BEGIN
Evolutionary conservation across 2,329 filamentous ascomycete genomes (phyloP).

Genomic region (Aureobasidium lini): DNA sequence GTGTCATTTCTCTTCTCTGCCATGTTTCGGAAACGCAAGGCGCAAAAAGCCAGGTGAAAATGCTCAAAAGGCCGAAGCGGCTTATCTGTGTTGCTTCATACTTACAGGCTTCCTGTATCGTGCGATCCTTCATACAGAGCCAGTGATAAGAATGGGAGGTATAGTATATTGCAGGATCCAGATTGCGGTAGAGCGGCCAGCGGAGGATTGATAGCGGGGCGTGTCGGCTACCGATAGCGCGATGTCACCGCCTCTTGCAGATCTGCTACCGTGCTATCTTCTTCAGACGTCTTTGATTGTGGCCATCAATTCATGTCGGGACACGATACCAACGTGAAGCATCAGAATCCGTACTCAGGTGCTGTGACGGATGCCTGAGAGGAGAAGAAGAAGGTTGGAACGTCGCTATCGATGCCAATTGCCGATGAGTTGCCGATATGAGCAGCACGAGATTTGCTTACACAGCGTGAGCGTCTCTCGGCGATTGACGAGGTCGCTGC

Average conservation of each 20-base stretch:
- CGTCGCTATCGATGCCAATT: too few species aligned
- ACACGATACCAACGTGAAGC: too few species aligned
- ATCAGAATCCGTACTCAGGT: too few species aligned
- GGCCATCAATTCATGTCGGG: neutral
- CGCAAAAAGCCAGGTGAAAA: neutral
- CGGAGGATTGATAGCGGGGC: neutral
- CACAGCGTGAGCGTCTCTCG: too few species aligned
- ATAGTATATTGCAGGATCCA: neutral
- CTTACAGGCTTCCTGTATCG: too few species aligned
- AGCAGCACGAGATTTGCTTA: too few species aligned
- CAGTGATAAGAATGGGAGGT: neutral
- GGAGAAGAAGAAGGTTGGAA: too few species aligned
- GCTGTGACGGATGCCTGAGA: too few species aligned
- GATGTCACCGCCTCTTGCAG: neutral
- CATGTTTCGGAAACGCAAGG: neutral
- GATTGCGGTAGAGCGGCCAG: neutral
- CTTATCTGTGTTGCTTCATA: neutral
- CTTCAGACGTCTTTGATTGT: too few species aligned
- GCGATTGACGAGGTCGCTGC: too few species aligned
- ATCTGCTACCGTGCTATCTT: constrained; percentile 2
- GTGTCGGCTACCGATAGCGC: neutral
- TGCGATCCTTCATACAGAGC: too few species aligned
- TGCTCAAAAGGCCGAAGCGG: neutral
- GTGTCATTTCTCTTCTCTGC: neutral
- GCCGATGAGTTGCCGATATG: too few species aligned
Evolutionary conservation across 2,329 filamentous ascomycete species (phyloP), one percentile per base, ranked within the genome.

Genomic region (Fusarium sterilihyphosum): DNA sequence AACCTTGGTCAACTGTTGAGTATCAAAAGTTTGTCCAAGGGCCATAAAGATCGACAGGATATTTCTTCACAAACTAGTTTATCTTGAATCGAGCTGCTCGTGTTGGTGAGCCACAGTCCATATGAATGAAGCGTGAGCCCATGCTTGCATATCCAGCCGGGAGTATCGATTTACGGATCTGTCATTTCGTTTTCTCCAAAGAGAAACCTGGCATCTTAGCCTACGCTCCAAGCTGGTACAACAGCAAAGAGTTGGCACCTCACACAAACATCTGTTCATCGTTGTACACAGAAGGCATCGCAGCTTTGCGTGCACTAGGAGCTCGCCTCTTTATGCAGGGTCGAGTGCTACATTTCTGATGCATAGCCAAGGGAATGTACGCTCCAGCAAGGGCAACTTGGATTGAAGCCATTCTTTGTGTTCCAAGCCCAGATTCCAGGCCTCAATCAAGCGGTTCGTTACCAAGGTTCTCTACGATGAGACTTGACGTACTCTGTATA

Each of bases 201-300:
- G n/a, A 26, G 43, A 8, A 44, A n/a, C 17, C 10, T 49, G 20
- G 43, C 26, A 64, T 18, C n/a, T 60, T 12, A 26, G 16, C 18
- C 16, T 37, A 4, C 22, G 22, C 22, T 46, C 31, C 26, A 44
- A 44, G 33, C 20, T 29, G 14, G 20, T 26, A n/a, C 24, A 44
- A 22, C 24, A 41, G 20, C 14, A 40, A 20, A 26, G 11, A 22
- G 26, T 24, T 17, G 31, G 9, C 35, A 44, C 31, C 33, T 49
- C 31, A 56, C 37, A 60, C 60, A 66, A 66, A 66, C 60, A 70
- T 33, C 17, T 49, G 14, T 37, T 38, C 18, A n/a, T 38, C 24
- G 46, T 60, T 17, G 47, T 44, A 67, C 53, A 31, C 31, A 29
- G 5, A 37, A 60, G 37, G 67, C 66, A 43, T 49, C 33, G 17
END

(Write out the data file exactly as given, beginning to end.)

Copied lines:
Evolutionary conservation across 2,329 filamentous ascomycete genomes (phyloP).

Genomic region (Aureobasidium lini): DNA sequence GTGTCATTTCTCTTCTCTGCCATGTTTCGGAAACGCAAGGCGCAAAAAGCCAGGTGAAAATGCTCAAAAGGCCGAAGCGGCTTATCTGTGTTGCTTCATACTTACAGGCTTCCTGTATCGTGCGATCCTTCATACAGAGCCAGTGATAAGAATGGGAGGTATAGTATATTGCAGGATCCAGATTGCGGTAGAGCGGCCAGCGGAGGATTGATAGCGGGGCGTGTCGGCTACCGATAGCGCGATGTCACCGCCTCTTGCAGATCTGCTACCGTGCTATCTTCTTCAGACGTCTTTGATTGTGGCCATCAATTCATGTCGGGACACGATACCAACGTGAAGCATCAGAATCCGTACTCAGGTGCTGTGACGGATGCCTGAGAGGAGAAGAAGAAGGTTGGAACGTCGCTATCGATGCCAATTGCCGATGAGTTGCCGATATGAGCAGCACGAGATTTGCTTACACAGCGTGAGCGTCTCTCGGCGATTGACGAGGTCGCTGC

Average conservation of each 20-base stretch:
- CGTCGCTATCGATGCCAATT: too few species aligned
- ACACGATACCAACGTGAAGC: too few species aligned
- ATCAGAATCCGTACTCAGGT: too few species aligned
- GGCCATCAATTCATGTCGGG: neutral
- CGCAAAAAGCCAGGTGAAAA: neutral
- CGGAGGATTGATAGCGGGGC: neutral
- CACAGCGTGAGCGTCTCTCG: too few species aligned
- ATAGTATATTGCAGGATCCA: neutral
- CTTACAGGCTTCCTGTATCG: too few species aligned
- AGCAGCACGAGATTTGCTTA: too few species aligned
- CAGTGATAAGAATGGGAGGT: neutral
- GGAGAAGAAGAAGGTTGGAA: too few species aligned
- GCTGTGACGGATGCCTGAGA: too few species aligned
- GATGTCACCGCCTCTTGCAG: neutral
- CATGTTTCGGAAACGCAAGG: neutral
- GATTGCGGTAGAGCGGCCAG: neutral
- CTTATCTGTGTTGCTTCATA: neutral
- CTTCAGACGTCTTTGATTGT: too few species aligned
- GCGATTGACGAGGTCGCTGC: too few species aligned
- ATCTGCTACCGTGCTATCTT: constrained; percentile 2
- GTGTCGGCTACCGATAGCGC: neutral
- TGCGATCCTTCATACAGAGC: too few species aligned
- TGCTCAAAAGGCCGAAGCGG: neutral
- GTGTCATTTCTCTTCTCTGC: neutral
- GCCGATGAGTTGCCGATATG: too few species aligned
Evolutionary conservation across 2,329 filamentous ascomycete species (phyloP), one percentile per base, ranked within the genome.

Genomic region (Fusarium sterilihyphosum): DNA sequence AACCTTGGTCAACTGTTGAGTATCAAAAGTTTGTCCAAGGGCCATAAAGATCGACAGGATATTTCTTCACAAACTAGTTTATCTTGAATCGAGCTGCTCGTGTTGGTGAGCCACAGTCCATATGAATGAAGCGTGAGCCCATGCTTGCATATCCAGCCGGGAGTATCGATTTACGGATCTGTCATTTCGTTTTCTCCAAAGAGAAACCTGGCATCTTAGCCTACGCTCCAAGCTGGTACAACAGCAAAGAGTTGGCACCTCACACAAACATCTGTTCATCGTTGTACACAGAAGGCATCGCAGCTTTGCGTGCACTAGGAGCTCGCCTCTTTATGCAGGGTCGAGTGCTACATTTCTGATGCATAGCCAAGGGAATGTACGCTCCAGCAAGGGCAACTTGGATTGAAGCCATTCTTTGTGTTCCAAGCCCAGATTCCAGGCCTCAATCAAGCGGTTCGTTACCAAGGTTCTCTACGATGAGACTTGACGTACTCTGTATA

Each of bases 201-300:
- G n/a, A 26, G 43, A 8, A 44, A n/a, C 17, C 10, T 49, G 20
- G 43, C 26, A 64, T 18, C n/a, T 60, T 12, A 26, G 16, C 18
- C 16, T 37, A 4, C 22, G 22, C 22, T 46, C 31, C 26, A 44
- A 44, G 33, C 20, T 29, G 14, G 20, T 26, A n/a, C 24, A 44
- A 22, C 24, A 41, G 20, C 14, A 40, A 20, A 26, G 11, A 22
- G 26, T 24, T 17, G 31, G 9, C 35, A 44, C 31, C 33, T 49
- C 31, A 56, C 37, A 60, C 60, A 66, A 66, A 66, C 60, A 70
- T 33, C 17, T 49, G 14, T 37, T 38, C 18, A n/a, T 38, C 24
- G 46, T 60, T 17, G 47, T 44, A 67, C 53, A 31, C 31, A 29
- G 5, A 37, A 60, G 37, G 67, C 66, A 43, T 49, C 33, G 17